Friday, Jan. 19, 2018, 8 p.m.
Cost: $23 - $41
Age limit: 21+
Jamaican singer Michael Rose (or Mykal, as he now prefers to be called) came up in the heartland of the original reggae movement, Kingston, part of the same scene that spawned the Wailers, Sly & Robbie, and Big Youth. He had already established a tentative solo career by 1977 when he was asked to join Black Uhuru, a group that arguably had done its most groundbreaking work with Don Carlos and Garth Dennis, both of whom had just quit. Over the next eight years, Black Uhuru essentially became reggae’s Metallica, alienating genre purists while simultaneously scoring hits in multiple countries, eventually becoming popular enough to win a 1985 Grammy award for their Anthem album. After its release, in a classic example of going out on top, Rose announced his intention to retire from music in order to live and work on a Jamaican coffee plantation.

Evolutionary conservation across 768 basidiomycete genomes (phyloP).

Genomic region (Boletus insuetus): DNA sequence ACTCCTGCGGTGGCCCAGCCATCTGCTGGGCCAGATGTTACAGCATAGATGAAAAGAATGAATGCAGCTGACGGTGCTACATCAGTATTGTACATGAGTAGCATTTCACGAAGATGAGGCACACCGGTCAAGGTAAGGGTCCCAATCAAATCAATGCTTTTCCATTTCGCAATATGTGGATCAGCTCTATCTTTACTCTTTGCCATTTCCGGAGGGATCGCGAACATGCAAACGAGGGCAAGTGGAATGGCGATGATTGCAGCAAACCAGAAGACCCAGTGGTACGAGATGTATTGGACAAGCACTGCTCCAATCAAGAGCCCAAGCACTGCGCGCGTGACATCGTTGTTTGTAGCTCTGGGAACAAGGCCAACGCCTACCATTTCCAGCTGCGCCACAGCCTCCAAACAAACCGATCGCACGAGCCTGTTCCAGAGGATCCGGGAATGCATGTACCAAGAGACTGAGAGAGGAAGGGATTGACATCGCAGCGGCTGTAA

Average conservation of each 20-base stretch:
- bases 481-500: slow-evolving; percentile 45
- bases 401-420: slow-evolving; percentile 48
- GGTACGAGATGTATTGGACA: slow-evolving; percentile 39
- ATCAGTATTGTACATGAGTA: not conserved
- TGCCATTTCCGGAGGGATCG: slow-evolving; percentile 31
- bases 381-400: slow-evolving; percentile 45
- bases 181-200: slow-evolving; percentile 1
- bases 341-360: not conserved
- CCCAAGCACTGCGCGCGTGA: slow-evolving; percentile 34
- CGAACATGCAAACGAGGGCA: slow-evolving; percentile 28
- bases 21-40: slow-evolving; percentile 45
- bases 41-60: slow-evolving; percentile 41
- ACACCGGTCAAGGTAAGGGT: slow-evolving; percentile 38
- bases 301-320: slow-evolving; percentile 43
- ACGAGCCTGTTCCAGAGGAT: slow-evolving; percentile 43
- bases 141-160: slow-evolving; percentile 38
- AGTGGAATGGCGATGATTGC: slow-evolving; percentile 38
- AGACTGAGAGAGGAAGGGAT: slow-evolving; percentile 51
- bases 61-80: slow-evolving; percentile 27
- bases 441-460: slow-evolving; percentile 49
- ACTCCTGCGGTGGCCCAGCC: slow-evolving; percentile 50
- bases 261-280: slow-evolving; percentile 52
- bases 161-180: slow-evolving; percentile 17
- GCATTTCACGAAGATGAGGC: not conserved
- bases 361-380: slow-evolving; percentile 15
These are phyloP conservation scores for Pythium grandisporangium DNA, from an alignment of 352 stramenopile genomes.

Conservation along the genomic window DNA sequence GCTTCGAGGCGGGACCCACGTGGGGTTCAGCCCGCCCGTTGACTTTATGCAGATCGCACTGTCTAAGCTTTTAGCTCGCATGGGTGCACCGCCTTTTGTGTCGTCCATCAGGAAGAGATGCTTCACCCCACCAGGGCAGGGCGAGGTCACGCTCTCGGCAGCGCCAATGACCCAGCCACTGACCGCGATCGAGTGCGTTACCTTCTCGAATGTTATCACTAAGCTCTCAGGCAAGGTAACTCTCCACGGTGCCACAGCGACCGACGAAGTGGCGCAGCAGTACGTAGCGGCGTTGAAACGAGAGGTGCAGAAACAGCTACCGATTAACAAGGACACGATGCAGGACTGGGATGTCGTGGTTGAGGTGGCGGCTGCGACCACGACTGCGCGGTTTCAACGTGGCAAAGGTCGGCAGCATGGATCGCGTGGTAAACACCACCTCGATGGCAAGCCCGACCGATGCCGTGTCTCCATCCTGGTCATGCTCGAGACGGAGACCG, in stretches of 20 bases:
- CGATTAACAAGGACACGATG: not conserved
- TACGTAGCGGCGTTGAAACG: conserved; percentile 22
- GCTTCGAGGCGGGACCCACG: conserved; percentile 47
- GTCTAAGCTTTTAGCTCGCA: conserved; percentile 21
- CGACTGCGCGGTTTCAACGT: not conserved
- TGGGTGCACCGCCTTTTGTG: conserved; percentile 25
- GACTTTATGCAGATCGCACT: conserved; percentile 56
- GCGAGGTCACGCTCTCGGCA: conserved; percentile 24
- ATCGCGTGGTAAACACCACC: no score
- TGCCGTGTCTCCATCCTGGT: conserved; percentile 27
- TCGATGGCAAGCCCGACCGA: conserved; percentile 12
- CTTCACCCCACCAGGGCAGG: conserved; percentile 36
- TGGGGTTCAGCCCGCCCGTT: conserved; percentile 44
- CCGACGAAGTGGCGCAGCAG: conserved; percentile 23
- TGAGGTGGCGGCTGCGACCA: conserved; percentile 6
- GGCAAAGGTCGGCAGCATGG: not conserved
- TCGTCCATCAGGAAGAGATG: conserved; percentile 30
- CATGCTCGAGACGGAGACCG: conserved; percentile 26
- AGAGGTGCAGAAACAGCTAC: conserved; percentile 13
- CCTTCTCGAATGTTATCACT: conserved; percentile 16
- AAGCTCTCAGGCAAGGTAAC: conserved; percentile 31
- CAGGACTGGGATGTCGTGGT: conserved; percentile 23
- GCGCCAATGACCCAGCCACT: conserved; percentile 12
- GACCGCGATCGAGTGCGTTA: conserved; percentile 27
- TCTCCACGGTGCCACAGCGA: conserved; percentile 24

Luckily for his fans, he continued to occasionally release singles, until the surprise success in Japan and Europe of his one-off island pop album Proud convinced him to get back in the game full-time. In addition to collaborating with Sly & Robbie, he scored a minor American hit in 1995 with “Short Temper” and rejoined Black Uhuru for a period in 2004, all while recording a steady stream of solo albums, at least up until recently. The 60 year-old Rose doesn’t seem to have released a full-length since 2014’s Crucial World, which his website still headlines as a “new release,” so it’s unclear what kind of setlist he’s got planned for January 19, when he returns to the Belly Up for the first time in just over three years.
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